Most colleges are looking for good ACT scores, which means college-bound students particularly focus on the test.
But in Colorado, every high school junior is required to take the test as part of the state's assessment of their educational progress. As freshman and sophomores, students take CSAP, as juniors, they take the ACT (American College Test).
Students already have had three ACT practice sessions, but according the Moffat County High School Counselor Paula Duzik most of the preparation for the test is done through regular coursework.
The school used to offer an ACT preparation course as an extension class, but it was eliminated when juniors were allowed an extended lunch period.
Now, the curriculum is test preparation.
MCHS students will take the test April 27 for free. Those who miss it, make it up on May 11.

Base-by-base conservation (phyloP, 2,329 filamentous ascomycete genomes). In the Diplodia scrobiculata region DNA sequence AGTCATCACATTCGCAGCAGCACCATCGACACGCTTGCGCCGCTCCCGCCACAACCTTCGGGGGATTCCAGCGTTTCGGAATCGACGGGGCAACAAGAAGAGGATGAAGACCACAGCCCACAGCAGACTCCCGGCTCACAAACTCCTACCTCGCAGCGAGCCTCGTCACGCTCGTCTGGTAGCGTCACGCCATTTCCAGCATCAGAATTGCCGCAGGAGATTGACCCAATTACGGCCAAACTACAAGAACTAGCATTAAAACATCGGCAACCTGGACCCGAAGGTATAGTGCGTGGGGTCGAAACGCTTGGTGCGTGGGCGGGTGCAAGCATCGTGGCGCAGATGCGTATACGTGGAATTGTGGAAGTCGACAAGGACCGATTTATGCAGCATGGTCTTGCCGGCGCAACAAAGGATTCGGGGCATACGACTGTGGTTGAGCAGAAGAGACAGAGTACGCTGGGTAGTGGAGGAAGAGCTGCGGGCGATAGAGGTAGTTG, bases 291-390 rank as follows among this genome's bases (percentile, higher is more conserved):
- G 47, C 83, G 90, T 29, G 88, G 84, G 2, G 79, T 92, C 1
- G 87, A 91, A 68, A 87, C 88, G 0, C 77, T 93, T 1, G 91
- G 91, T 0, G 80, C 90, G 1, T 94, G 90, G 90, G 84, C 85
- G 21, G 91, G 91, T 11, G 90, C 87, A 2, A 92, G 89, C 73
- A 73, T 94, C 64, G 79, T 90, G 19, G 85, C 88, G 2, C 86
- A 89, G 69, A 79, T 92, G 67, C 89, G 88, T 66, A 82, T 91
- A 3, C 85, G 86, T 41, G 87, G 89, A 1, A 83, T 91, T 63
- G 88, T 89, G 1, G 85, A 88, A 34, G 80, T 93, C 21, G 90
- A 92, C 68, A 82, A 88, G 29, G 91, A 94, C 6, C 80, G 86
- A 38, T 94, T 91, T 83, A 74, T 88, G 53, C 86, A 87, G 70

That may seem like a long time from now, but students will start filling out the ACT assessment forms next week.
The forms assess things such as goals and career and educational plans.
Most college-bound students take the school-sponsored free version of the test the first time to see where they stand and then will pay to take a state-sponsored test later to try for a better score.
"That can hurt us," Duzik said.
College-bound students generally consider taking two tests -- the ACT and the SAT. The ACT, Duzik said, tests what you know. The SAT tests how you think. It's based more on logic, Duzik said, than knowledge.